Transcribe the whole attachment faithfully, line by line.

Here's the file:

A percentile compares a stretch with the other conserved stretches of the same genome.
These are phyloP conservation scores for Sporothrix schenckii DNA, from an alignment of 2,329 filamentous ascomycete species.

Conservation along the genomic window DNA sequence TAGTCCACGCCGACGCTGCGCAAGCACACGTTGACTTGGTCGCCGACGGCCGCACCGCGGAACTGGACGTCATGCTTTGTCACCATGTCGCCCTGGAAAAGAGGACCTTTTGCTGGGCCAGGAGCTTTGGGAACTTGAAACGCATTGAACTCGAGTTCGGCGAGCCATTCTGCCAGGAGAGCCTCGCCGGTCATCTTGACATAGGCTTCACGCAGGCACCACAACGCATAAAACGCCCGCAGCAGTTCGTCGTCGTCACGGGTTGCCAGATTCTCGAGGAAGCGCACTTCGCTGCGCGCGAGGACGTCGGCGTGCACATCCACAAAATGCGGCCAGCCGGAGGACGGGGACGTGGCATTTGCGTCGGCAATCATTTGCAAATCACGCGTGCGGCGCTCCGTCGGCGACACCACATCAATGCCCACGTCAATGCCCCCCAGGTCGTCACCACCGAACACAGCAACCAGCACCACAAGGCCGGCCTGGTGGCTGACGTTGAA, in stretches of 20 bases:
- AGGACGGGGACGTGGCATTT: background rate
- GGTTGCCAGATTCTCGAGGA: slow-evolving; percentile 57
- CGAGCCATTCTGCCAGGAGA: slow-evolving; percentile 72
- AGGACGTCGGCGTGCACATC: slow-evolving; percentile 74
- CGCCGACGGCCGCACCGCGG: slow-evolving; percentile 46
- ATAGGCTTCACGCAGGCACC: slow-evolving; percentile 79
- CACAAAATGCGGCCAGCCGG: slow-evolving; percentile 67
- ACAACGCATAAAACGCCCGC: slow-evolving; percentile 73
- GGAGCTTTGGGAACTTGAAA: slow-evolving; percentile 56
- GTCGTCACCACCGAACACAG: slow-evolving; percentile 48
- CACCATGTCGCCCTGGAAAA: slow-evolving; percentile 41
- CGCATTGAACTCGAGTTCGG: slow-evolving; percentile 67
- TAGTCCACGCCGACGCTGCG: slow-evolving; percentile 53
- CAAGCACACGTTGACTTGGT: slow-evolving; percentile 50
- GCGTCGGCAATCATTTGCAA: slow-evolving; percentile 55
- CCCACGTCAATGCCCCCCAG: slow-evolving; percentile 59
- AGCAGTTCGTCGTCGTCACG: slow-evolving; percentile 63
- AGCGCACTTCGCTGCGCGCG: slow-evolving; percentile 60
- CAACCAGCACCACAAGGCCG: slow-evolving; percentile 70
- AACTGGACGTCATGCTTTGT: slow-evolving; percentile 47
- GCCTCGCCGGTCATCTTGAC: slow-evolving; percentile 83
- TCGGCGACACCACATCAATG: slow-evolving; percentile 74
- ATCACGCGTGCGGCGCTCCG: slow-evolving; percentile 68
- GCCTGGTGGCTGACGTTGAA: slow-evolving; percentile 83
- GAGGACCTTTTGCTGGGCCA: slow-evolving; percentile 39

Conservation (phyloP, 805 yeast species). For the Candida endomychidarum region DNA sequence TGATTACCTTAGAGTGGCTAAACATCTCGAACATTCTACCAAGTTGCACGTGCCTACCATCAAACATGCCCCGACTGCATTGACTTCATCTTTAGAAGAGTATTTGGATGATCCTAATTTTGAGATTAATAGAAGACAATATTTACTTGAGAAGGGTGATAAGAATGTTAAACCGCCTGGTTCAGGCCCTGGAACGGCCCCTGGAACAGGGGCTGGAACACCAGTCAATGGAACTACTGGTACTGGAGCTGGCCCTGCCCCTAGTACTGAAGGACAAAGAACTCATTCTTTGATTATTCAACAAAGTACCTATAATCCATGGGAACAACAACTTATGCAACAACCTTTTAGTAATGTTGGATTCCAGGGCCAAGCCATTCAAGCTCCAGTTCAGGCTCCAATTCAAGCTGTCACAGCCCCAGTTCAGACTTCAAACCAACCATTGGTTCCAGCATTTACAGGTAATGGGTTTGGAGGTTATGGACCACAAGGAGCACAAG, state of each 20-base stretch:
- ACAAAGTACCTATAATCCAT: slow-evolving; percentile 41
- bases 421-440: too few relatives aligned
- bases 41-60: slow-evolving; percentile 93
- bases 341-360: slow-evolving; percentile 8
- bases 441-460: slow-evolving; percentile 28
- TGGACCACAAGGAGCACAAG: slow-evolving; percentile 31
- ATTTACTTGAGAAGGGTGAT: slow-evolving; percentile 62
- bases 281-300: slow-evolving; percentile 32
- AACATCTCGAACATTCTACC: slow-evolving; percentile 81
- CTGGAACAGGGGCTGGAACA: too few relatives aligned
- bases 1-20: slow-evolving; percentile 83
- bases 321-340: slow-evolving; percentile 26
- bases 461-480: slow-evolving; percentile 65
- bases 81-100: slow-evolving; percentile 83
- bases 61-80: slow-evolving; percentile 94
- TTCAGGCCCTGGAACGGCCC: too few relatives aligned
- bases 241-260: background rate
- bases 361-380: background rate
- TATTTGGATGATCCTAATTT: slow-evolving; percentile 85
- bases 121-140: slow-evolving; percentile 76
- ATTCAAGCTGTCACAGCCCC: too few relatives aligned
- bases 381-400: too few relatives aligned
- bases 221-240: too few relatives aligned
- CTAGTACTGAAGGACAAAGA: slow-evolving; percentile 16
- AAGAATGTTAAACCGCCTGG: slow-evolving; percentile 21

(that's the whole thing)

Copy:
A percentile compares a stretch with the other conserved stretches of the same genome.
These are phyloP conservation scores for Sporothrix schenckii DNA, from an alignment of 2,329 filamentous ascomycete species.

Conservation along the genomic window DNA sequence TAGTCCACGCCGACGCTGCGCAAGCACACGTTGACTTGGTCGCCGACGGCCGCACCGCGGAACTGGACGTCATGCTTTGTCACCATGTCGCCCTGGAAAAGAGGACCTTTTGCTGGGCCAGGAGCTTTGGGAACTTGAAACGCATTGAACTCGAGTTCGGCGAGCCATTCTGCCAGGAGAGCCTCGCCGGTCATCTTGACATAGGCTTCACGCAGGCACCACAACGCATAAAACGCCCGCAGCAGTTCGTCGTCGTCACGGGTTGCCAGATTCTCGAGGAAGCGCACTTCGCTGCGCGCGAGGACGTCGGCGTGCACATCCACAAAATGCGGCCAGCCGGAGGACGGGGACGTGGCATTTGCGTCGGCAATCATTTGCAAATCACGCGTGCGGCGCTCCGTCGGCGACACCACATCAATGCCCACGTCAATGCCCCCCAGGTCGTCACCACCGAACACAGCAACCAGCACCACAAGGCCGGCCTGGTGGCTGACGTTGAA, in stretches of 20 bases:
- AGGACGGGGACGTGGCATTT: background rate
- GGTTGCCAGATTCTCGAGGA: slow-evolving; percentile 57
- CGAGCCATTCTGCCAGGAGA: slow-evolving; percentile 72
- AGGACGTCGGCGTGCACATC: slow-evolving; percentile 74
- CGCCGACGGCCGCACCGCGG: slow-evolving; percentile 46
- ATAGGCTTCACGCAGGCACC: slow-evolving; percentile 79
- CACAAAATGCGGCCAGCCGG: slow-evolving; percentile 67
- ACAACGCATAAAACGCCCGC: slow-evolving; percentile 73
- GGAGCTTTGGGAACTTGAAA: slow-evolving; percentile 56
- GTCGTCACCACCGAACACAG: slow-evolving; percentile 48
- CACCATGTCGCCCTGGAAAA: slow-evolving; percentile 41
- CGCATTGAACTCGAGTTCGG: slow-evolving; percentile 67
- TAGTCCACGCCGACGCTGCG: slow-evolving; percentile 53
- CAAGCACACGTTGACTTGGT: slow-evolving; percentile 50
- GCGTCGGCAATCATTTGCAA: slow-evolving; percentile 55
- CCCACGTCAATGCCCCCCAG: slow-evolving; percentile 59
- AGCAGTTCGTCGTCGTCACG: slow-evolving; percentile 63
- AGCGCACTTCGCTGCGCGCG: slow-evolving; percentile 60
- CAACCAGCACCACAAGGCCG: slow-evolving; percentile 70
- AACTGGACGTCATGCTTTGT: slow-evolving; percentile 47
- GCCTCGCCGGTCATCTTGAC: slow-evolving; percentile 83
- TCGGCGACACCACATCAATG: slow-evolving; percentile 74
- ATCACGCGTGCGGCGCTCCG: slow-evolving; percentile 68
- GCCTGGTGGCTGACGTTGAA: slow-evolving; percentile 83
- GAGGACCTTTTGCTGGGCCA: slow-evolving; percentile 39

Conservation (phyloP, 805 yeast species). For the Candida endomychidarum region DNA sequence TGATTACCTTAGAGTGGCTAAACATCTCGAACATTCTACCAAGTTGCACGTGCCTACCATCAAACATGCCCCGACTGCATTGACTTCATCTTTAGAAGAGTATTTGGATGATCCTAATTTTGAGATTAATAGAAGACAATATTTACTTGAGAAGGGTGATAAGAATGTTAAACCGCCTGGTTCAGGCCCTGGAACGGCCCCTGGAACAGGGGCTGGAACACCAGTCAATGGAACTACTGGTACTGGAGCTGGCCCTGCCCCTAGTACTGAAGGACAAAGAACTCATTCTTTGATTATTCAACAAAGTACCTATAATCCATGGGAACAACAACTTATGCAACAACCTTTTAGTAATGTTGGATTCCAGGGCCAAGCCATTCAAGCTCCAGTTCAGGCTCCAATTCAAGCTGTCACAGCCCCAGTTCAGACTTCAAACCAACCATTGGTTCCAGCATTTACAGGTAATGGGTTTGGAGGTTATGGACCACAAGGAGCACAAG, state of each 20-base stretch:
- ACAAAGTACCTATAATCCAT: slow-evolving; percentile 41
- bases 421-440: too few relatives aligned
- bases 41-60: slow-evolving; percentile 93
- bases 341-360: slow-evolving; percentile 8
- bases 441-460: slow-evolving; percentile 28
- TGGACCACAAGGAGCACAAG: slow-evolving; percentile 31
- ATTTACTTGAGAAGGGTGAT: slow-evolving; percentile 62
- bases 281-300: slow-evolving; percentile 32
- AACATCTCGAACATTCTACC: slow-evolving; percentile 81
- CTGGAACAGGGGCTGGAACA: too few relatives aligned
- bases 1-20: slow-evolving; percentile 83
- bases 321-340: slow-evolving; percentile 26
- bases 461-480: slow-evolving; percentile 65
- bases 81-100: slow-evolving; percentile 83
- bases 61-80: slow-evolving; percentile 94
- TTCAGGCCCTGGAACGGCCC: too few relatives aligned
- bases 241-260: background rate
- bases 361-380: background rate
- TATTTGGATGATCCTAATTT: slow-evolving; percentile 85
- bases 121-140: slow-evolving; percentile 76
- ATTCAAGCTGTCACAGCCCC: too few relatives aligned
- bases 381-400: too few relatives aligned
- bases 221-240: too few relatives aligned
- CTAGTACTGAAGGACAAAGA: slow-evolving; percentile 16
- AAGAATGTTAAACCGCCTGG: slow-evolving; percentile 21